- Wire »
In the same way that Wire are not a really band; this is not really an interview. Wire are rock and roll archetypes, post-punk prototypes. When they appeared in 1976 it was immediately apparent that this was a group who were approaching the notion of a band differently from any other band in history. Not as a unitary source of expression, but as a sort of fractured canvas, a template to which various processes could be applied. From singer Colin Newman’s tight parodic poses, to the effacement of solos in favour of machine-tooled rhythmic prints, to the analytical sense of structure - Wire’s approach has long seemed akin to Cubism, in which the approach self-consciously defines the object, and the point is to enumerate the facades, the planes, the possible positions, where letting yourself get too involved is to miss the point. Where the forthright control of relations is precisely the point.
Diagrams drawn on blue touchpaper, a series of structured insights, marshalled ideas and reveals; and yet still a group of lads with guitars. Wire’s greatest trick was to have this process, these controlled lines and potent bareness - all this art – not just serve as a rock and roll band, but to serve the very idea of a rock and roll band . So that this idea of “a band” held up to the light and examined, rather than becoming something awkward and estranged from rock and roll, became totally itself. Pure and prismatic. The logic of stripping back, rejecting fuss, of workmanlike focus, was both Wire’s radical thesis and Rock’s logical end-game. This was rock and roll essence. This was tradition renewed, a recognisable future made from a transfigured past. They wanted the rock dream, to get rich, to better and escape themselves. They also wanted to make abstract difficult art music. They found a way, for a while, to do both.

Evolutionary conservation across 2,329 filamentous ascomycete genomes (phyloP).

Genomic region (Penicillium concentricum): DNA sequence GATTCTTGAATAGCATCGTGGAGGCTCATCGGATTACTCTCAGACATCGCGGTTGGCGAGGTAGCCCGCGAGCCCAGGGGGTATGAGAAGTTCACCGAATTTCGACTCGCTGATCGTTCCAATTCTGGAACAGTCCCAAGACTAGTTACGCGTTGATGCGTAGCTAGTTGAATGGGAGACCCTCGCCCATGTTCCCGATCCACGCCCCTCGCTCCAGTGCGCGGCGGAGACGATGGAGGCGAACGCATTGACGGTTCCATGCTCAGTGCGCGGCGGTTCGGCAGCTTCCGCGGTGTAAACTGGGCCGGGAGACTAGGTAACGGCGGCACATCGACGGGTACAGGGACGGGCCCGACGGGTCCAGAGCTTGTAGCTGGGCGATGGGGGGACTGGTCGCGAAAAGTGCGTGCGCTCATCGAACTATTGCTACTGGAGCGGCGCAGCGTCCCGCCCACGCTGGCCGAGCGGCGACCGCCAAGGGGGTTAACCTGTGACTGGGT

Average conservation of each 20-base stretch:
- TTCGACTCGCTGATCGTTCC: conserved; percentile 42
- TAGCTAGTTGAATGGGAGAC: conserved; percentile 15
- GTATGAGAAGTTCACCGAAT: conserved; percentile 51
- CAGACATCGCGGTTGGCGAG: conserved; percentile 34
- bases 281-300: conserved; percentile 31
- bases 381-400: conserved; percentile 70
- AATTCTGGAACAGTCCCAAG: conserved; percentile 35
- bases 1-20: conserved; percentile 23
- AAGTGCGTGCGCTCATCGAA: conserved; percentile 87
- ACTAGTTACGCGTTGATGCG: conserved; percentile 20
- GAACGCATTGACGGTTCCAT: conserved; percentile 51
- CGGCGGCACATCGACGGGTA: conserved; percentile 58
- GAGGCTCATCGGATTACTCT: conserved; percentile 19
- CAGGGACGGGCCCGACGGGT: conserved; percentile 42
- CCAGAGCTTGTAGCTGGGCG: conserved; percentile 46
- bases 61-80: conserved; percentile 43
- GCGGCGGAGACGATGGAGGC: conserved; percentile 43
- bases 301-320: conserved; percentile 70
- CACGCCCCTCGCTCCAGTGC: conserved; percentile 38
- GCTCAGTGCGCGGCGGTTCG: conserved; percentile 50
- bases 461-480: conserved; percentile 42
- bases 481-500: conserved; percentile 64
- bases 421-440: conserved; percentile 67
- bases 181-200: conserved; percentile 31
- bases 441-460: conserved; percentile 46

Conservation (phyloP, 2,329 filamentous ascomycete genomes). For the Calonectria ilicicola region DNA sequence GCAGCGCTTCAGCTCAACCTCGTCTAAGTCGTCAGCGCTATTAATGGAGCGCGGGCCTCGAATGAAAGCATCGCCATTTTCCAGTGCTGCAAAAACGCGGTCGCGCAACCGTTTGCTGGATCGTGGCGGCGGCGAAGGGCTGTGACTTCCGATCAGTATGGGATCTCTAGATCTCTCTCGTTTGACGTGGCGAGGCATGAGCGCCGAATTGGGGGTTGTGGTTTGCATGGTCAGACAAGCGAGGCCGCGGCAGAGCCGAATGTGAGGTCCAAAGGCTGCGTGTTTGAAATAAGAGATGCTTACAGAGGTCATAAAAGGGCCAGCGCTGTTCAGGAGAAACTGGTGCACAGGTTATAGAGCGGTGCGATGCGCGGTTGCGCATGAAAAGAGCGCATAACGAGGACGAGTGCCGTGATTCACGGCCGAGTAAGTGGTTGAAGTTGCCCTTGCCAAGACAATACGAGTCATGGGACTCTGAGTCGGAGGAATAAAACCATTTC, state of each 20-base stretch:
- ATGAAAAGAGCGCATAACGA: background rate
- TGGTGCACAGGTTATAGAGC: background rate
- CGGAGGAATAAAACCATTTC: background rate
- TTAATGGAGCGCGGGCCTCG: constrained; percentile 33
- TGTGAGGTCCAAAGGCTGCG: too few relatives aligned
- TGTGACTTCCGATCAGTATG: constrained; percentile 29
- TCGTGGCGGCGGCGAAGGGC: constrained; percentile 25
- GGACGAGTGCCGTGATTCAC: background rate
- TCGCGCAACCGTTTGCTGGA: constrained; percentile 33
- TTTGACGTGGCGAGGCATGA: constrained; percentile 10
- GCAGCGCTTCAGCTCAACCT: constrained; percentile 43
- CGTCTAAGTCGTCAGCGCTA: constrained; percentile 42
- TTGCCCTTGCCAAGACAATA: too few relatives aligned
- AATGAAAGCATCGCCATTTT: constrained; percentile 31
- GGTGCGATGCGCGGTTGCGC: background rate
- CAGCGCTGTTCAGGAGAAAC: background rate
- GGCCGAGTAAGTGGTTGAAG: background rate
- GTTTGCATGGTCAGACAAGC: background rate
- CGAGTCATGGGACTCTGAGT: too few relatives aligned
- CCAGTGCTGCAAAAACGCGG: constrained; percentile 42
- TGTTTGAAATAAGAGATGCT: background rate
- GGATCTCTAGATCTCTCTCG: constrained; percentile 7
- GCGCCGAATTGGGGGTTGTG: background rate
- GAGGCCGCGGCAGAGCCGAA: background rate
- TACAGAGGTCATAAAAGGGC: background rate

Wire remain amongst the great formal innovators of guitar music in this country. It’s no accident that My Bloody Valentine chose to cover Wire; both bands remain historical markers of what was possible for the rock guitar. In Shield’s and co’s case it was to unmoor the instrument, to have it float in retinal blushes and oedipal churn. In Wire’s case it was the opposite; to pinion it, to extract the maximum purity while eschewing all sense of authenticity and woolly expression. Both bands used process to derive something new; with Wire it was the unencumbered perception of the outsider, as overseer and machinery, tunnelling and boring to new seams, new materials, new definitions of rock and roll.
Colin Newman, Graham Lewis and Robert Grey (nee Gotobed) are sitting in the concourse of the Royal Festival Hall. They could be a band, these men in muted colours, they could be something else. That they self-identify as artists, typographers, photographers, fashion designers – is closer to the truth but not much help. If you want to learn Wire’s history there are books. If you want to gauge their effect there are tribute albums like Whore, covers by Minor Threat and My Bloody Valentine, countless referencing acts. If you want to learn their theology and methodology there are lyrics and innumerable interviews. And because Wire present themselves as a band and more than a band, it seems somehow appropriate to relate them as if they are terrain, or territory. So let’s call this a travel article. Wire are imagined geography.